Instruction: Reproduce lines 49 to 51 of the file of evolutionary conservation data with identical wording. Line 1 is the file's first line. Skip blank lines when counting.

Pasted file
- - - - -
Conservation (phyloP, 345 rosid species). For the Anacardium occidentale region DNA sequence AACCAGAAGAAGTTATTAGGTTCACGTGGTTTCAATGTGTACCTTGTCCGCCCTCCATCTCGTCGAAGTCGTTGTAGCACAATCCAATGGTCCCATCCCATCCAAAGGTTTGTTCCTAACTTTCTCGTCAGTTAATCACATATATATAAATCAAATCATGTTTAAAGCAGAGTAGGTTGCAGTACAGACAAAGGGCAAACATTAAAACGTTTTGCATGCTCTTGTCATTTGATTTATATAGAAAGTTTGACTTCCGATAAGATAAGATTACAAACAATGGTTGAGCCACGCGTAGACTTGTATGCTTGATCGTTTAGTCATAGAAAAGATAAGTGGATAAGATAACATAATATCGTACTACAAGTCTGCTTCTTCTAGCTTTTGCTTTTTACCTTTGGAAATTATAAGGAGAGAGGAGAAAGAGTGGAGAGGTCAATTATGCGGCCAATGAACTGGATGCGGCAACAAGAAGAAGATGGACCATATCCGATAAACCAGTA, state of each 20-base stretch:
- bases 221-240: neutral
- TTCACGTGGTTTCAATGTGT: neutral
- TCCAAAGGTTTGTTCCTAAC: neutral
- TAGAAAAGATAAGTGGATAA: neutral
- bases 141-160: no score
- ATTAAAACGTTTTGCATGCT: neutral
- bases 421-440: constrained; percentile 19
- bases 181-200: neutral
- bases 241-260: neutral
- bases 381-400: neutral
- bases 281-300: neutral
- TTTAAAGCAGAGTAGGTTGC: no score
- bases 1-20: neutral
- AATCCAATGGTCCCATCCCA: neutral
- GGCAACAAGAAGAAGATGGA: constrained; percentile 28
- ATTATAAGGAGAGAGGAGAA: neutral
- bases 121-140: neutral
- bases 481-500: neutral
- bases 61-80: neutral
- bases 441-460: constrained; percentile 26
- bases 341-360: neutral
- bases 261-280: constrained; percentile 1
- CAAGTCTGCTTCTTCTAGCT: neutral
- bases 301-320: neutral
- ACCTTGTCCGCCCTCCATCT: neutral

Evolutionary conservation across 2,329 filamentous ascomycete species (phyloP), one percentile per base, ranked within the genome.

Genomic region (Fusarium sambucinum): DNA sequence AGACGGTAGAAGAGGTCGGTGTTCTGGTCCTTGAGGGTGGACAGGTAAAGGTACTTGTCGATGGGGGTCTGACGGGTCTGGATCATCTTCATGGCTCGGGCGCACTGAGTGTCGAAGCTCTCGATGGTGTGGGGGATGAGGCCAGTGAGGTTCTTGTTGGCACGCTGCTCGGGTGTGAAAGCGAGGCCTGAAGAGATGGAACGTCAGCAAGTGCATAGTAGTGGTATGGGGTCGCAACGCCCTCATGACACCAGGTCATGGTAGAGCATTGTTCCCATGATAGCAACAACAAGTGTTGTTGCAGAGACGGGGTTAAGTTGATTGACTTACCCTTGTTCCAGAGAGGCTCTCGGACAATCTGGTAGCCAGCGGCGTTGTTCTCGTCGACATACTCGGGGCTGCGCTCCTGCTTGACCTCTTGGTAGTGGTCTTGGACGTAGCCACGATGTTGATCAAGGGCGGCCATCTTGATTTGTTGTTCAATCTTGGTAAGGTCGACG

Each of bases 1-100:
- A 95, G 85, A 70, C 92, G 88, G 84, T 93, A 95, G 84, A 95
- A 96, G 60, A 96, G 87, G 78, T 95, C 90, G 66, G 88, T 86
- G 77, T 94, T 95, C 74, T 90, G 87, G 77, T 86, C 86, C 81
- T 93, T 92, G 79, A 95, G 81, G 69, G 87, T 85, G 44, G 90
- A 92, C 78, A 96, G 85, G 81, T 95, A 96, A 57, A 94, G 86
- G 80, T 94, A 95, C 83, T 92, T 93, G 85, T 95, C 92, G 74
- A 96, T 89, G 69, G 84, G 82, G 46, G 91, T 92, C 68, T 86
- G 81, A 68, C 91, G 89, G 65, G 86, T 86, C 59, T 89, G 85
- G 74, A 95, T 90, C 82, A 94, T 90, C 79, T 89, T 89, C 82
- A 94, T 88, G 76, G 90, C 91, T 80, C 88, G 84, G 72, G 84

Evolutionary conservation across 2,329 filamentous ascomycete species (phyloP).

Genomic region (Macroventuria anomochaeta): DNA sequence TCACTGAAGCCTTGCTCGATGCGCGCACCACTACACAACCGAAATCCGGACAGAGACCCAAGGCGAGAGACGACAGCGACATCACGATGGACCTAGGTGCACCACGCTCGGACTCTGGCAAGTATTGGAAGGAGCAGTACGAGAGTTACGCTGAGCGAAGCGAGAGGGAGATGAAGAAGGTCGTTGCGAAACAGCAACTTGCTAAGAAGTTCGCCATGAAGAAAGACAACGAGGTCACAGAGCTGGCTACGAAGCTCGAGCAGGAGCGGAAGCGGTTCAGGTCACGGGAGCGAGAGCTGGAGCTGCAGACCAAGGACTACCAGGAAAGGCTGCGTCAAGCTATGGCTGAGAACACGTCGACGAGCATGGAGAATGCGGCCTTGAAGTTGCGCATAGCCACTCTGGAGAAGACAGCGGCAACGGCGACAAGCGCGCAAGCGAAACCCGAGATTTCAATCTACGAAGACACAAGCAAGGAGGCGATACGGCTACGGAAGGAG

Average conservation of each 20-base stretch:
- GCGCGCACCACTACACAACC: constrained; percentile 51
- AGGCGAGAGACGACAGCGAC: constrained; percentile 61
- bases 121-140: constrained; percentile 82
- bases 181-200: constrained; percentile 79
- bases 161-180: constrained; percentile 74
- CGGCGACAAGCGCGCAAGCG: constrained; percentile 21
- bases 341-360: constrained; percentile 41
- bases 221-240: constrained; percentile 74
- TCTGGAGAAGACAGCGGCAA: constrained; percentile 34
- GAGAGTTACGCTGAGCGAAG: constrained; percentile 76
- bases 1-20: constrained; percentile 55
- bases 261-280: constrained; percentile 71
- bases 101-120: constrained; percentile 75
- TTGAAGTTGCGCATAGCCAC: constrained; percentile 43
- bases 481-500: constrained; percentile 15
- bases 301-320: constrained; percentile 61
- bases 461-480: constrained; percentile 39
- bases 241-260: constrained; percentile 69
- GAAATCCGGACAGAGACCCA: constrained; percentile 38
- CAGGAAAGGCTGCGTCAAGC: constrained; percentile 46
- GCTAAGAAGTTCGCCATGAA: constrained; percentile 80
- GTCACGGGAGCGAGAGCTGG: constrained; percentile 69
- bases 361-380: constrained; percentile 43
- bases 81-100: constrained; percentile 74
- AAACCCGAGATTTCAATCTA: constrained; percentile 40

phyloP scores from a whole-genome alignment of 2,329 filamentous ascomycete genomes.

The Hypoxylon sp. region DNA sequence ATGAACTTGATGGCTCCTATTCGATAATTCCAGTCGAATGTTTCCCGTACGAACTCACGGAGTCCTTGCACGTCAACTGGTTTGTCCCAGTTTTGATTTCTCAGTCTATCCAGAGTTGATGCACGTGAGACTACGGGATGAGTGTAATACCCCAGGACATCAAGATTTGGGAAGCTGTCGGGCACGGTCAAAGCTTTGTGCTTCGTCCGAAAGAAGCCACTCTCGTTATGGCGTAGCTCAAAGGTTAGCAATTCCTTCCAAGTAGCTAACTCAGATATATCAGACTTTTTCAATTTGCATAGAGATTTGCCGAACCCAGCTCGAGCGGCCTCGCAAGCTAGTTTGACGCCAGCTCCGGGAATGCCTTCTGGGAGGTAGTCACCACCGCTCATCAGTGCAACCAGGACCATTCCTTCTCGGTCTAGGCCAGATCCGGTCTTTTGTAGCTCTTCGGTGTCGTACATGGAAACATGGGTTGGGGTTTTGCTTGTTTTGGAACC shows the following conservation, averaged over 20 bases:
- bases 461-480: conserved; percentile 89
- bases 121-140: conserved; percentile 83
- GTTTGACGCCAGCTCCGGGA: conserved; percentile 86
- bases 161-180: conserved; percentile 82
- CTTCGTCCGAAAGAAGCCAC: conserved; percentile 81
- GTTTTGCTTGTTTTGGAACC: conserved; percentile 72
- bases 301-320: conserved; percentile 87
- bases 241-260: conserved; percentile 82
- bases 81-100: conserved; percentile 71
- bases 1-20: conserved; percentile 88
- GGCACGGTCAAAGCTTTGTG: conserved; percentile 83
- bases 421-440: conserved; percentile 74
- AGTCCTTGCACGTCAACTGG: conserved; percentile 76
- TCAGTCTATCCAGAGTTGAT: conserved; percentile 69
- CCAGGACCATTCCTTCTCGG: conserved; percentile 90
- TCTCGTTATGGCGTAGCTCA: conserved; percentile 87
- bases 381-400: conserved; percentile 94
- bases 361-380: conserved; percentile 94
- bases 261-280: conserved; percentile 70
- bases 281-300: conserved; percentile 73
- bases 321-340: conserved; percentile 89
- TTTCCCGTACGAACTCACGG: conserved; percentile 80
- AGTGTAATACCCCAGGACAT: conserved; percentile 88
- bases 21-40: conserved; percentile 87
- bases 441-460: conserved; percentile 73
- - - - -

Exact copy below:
- bases 341-360: constrained; percentile 41
- bases 221-240: constrained; percentile 74
- TCTGGAGAAGACAGCGGCAA: constrained; percentile 34